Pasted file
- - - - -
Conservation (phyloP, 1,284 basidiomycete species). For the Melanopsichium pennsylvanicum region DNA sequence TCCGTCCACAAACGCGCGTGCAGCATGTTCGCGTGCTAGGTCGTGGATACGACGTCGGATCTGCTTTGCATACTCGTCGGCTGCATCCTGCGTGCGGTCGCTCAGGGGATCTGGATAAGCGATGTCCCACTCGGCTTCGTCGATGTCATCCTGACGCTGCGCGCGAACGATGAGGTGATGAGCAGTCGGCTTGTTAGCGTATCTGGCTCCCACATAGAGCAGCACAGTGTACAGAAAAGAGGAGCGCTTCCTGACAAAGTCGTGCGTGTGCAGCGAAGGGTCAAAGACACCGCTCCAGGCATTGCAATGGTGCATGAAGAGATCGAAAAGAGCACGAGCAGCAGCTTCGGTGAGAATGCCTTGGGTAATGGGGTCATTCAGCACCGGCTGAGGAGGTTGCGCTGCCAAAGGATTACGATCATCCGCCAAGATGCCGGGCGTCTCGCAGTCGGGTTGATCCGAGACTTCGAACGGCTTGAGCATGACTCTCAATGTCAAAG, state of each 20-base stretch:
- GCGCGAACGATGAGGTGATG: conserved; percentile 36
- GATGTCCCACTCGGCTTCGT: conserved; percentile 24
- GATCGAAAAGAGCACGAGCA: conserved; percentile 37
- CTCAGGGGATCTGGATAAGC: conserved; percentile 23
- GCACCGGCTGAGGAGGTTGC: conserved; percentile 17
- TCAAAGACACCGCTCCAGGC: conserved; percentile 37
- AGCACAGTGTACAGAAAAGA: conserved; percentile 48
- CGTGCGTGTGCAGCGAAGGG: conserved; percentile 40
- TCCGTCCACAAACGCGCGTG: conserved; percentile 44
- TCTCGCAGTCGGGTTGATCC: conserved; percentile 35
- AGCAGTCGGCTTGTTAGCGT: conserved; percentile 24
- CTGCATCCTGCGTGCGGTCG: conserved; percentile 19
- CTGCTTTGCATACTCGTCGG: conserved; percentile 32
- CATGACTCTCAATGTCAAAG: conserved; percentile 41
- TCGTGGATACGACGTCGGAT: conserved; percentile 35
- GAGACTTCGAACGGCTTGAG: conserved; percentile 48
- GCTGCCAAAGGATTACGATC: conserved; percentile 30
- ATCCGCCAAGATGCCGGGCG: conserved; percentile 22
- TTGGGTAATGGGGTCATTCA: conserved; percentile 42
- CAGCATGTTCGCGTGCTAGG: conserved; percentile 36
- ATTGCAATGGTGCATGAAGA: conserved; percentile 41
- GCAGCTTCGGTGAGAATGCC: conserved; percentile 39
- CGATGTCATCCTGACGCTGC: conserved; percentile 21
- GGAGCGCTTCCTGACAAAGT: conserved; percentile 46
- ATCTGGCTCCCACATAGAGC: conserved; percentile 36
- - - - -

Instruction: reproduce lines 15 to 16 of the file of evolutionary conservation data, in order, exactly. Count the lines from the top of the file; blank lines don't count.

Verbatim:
- CATGACTCTCAATGTCAAAG: conserved; percentile 41
- TCGTGGATACGACGTCGGAT: conserved; percentile 35